According to the latest report by World Bank on the Sub-Sharan African (SSA) economies, many countries within the region are seizing the opportunity created by the COVID-19 crisis to accelerate long-needed structural but unpopular reforms to guarantee more sustainable fiscal positions in the near future. Herein, we highlight some of the notable reforms seen across the region.
In South Africa, the government has announced sweeping reforms to address energy shortages and reduce its dependence on the state public utility Eskom. Accordingly, private companies have been invited to submit bids to supply additional renewable energy to the grid, while municipalities can directly procure electricity from private sector renewable energy producers, thus ending the Eskom single-buyer model.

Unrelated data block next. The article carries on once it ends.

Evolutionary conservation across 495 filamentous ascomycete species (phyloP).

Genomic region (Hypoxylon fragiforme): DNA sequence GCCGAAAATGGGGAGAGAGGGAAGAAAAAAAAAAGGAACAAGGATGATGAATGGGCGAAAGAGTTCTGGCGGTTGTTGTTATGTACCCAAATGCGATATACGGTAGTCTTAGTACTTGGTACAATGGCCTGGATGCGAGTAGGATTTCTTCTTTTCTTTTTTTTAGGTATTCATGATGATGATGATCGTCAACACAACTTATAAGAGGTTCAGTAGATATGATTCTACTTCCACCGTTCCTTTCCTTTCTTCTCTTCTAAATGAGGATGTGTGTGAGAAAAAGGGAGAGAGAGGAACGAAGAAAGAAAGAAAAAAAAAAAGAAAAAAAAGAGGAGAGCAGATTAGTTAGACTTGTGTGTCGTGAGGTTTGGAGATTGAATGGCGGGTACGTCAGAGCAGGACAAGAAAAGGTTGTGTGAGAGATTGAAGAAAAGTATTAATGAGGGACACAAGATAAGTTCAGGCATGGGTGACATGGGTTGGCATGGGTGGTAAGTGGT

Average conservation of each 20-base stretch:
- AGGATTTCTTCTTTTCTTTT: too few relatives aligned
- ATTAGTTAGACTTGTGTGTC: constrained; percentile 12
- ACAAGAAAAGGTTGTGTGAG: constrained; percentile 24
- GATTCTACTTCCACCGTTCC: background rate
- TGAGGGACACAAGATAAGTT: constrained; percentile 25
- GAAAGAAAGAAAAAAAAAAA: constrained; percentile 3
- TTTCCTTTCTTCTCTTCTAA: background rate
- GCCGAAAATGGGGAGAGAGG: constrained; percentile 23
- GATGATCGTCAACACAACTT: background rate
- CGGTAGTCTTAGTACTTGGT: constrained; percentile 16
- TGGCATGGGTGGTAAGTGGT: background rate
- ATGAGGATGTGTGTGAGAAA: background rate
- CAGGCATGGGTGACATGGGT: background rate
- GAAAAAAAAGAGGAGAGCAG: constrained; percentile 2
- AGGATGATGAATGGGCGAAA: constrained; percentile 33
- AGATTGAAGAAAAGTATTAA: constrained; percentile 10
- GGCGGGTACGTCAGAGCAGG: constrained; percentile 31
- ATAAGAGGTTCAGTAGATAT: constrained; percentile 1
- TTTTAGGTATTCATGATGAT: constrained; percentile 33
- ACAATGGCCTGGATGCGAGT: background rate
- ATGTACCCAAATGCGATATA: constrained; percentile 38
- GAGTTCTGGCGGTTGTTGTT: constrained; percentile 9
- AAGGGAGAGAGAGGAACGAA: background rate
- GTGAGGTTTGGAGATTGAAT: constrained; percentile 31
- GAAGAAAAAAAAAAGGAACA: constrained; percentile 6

Also, Businesses (mining and other industries and commercial enterprises) are now allowed to produce electricity for their own use. In Nigeria, the government has taken important steps to eliminate its petroleum and power sector subsidy regime. Elsewhere, the Ethiopian
government continue to make progress with the deregulation of telecommunications. In May 2020, it called for Expressions of Interest for new telecommunications licenses.
Overall, we are of the view that given the tight fiscal space available to most of these countries, key but largely unpopular reforms such as the above will be critical to boosting the region’s economic recovery, especially in a post-COVID-19 environment.